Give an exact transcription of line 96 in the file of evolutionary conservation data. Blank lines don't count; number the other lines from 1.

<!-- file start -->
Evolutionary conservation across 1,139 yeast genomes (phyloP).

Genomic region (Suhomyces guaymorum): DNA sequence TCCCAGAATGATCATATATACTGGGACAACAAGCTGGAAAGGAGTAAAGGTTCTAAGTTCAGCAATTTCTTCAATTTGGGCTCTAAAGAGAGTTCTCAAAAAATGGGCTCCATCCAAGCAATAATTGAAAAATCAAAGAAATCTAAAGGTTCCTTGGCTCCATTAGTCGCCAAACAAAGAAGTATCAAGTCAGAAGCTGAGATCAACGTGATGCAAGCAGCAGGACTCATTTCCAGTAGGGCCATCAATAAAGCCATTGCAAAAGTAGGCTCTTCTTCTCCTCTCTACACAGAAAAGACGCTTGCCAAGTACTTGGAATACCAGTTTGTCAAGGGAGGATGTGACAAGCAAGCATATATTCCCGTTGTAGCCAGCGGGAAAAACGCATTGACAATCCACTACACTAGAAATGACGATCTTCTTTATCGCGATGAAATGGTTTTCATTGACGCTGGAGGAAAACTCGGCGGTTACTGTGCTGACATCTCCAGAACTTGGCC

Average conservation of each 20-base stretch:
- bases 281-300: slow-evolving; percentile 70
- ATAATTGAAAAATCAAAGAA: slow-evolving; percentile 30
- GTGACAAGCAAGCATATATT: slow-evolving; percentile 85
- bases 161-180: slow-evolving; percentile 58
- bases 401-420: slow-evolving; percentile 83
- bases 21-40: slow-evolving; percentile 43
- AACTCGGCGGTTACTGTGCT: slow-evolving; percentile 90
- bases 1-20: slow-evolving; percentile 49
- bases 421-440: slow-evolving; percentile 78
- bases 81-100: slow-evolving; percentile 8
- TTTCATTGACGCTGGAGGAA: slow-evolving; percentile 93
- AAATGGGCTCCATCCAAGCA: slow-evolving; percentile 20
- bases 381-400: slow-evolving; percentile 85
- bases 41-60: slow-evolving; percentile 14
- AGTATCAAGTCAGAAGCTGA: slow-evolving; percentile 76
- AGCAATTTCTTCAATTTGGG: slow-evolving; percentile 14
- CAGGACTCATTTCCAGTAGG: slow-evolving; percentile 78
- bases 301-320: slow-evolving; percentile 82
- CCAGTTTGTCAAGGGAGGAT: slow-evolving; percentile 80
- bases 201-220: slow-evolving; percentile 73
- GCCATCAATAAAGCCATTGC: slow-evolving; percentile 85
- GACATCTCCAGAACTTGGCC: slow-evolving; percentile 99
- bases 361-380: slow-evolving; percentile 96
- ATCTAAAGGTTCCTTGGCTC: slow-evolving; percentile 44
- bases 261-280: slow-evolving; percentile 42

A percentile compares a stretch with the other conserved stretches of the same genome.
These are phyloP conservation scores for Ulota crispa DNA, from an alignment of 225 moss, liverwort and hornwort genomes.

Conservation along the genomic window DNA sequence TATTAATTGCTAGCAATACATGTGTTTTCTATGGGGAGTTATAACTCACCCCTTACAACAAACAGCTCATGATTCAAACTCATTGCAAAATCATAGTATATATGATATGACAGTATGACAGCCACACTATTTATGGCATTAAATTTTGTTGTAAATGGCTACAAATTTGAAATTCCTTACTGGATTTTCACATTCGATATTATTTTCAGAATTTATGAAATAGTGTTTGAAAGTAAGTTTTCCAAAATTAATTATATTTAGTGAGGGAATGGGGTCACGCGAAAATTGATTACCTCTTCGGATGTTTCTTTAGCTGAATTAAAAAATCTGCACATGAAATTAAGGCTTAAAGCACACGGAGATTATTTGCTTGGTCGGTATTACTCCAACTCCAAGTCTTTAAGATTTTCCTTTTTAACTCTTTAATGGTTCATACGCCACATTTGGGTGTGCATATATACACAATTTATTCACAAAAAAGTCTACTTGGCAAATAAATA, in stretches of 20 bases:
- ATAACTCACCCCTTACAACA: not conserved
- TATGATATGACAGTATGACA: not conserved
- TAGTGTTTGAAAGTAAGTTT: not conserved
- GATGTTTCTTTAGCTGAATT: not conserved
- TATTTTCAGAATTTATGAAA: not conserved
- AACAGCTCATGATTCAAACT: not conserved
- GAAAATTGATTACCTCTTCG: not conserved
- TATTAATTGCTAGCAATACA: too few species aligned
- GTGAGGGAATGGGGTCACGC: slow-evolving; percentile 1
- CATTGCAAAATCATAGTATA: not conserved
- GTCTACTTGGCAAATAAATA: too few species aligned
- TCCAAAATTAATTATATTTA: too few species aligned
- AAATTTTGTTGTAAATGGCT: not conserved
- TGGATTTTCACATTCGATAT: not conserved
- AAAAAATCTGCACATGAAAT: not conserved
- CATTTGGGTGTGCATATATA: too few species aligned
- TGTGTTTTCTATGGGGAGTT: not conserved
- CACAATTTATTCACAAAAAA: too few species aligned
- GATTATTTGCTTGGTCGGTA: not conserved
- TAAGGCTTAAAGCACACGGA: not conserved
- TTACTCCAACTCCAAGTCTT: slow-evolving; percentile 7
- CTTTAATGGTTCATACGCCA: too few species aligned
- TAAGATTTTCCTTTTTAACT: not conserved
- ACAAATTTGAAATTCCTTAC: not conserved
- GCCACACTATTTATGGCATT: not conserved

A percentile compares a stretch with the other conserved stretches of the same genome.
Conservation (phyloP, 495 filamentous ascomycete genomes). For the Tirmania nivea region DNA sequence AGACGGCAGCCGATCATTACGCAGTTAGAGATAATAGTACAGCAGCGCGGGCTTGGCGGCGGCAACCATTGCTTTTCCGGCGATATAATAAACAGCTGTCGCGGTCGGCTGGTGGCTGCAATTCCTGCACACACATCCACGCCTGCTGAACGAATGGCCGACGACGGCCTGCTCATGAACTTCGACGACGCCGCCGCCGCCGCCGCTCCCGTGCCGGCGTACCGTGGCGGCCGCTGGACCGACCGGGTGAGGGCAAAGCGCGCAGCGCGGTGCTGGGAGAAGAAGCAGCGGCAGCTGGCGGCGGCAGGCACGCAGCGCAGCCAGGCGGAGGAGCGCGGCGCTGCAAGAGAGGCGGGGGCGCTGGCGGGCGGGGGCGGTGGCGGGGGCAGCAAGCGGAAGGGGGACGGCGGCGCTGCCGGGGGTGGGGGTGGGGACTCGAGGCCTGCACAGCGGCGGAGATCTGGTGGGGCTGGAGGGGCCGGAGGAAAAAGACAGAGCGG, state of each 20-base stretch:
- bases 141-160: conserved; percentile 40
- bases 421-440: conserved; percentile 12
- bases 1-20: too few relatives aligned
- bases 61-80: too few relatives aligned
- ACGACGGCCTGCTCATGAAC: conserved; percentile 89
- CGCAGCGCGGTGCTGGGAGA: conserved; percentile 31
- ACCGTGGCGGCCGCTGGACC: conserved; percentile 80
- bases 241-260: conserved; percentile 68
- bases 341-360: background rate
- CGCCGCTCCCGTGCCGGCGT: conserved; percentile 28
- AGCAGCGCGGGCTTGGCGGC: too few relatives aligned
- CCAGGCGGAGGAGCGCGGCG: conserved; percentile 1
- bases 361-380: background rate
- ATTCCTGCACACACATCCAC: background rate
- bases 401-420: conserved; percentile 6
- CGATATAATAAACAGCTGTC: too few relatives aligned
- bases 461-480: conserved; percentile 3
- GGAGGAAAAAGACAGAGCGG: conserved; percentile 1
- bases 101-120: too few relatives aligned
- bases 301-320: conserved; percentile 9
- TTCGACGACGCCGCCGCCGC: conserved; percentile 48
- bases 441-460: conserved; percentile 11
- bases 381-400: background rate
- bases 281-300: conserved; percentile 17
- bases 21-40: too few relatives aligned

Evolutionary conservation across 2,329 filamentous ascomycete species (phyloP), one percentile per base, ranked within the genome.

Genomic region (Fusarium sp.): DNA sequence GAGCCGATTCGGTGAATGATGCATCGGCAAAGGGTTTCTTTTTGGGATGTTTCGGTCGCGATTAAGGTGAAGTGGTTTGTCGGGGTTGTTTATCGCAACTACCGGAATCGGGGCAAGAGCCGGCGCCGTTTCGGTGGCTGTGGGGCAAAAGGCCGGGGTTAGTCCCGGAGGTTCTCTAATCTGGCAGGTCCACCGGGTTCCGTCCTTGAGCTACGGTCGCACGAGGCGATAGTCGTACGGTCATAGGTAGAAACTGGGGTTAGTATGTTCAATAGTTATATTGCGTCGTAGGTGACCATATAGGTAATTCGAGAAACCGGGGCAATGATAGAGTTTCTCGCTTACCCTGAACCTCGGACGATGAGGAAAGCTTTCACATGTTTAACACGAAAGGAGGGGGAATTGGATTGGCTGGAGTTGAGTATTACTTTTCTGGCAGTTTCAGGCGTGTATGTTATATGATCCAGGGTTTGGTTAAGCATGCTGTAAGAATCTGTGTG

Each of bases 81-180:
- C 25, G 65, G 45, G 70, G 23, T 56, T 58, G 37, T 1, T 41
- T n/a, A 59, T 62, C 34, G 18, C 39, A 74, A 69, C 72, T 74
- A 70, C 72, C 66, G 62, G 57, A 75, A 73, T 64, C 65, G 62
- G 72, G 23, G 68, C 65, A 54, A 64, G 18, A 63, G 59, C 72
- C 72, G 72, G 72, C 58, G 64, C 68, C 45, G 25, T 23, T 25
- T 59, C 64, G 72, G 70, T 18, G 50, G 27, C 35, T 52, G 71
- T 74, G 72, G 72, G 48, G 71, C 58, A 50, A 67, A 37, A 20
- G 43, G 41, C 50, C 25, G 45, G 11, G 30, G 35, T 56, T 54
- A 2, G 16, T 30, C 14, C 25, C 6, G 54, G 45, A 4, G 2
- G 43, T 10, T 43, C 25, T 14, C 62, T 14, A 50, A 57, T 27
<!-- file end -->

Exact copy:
- G 43, T 10, T 43, C 25, T 14, C 62, T 14, A 50, A 57, T 27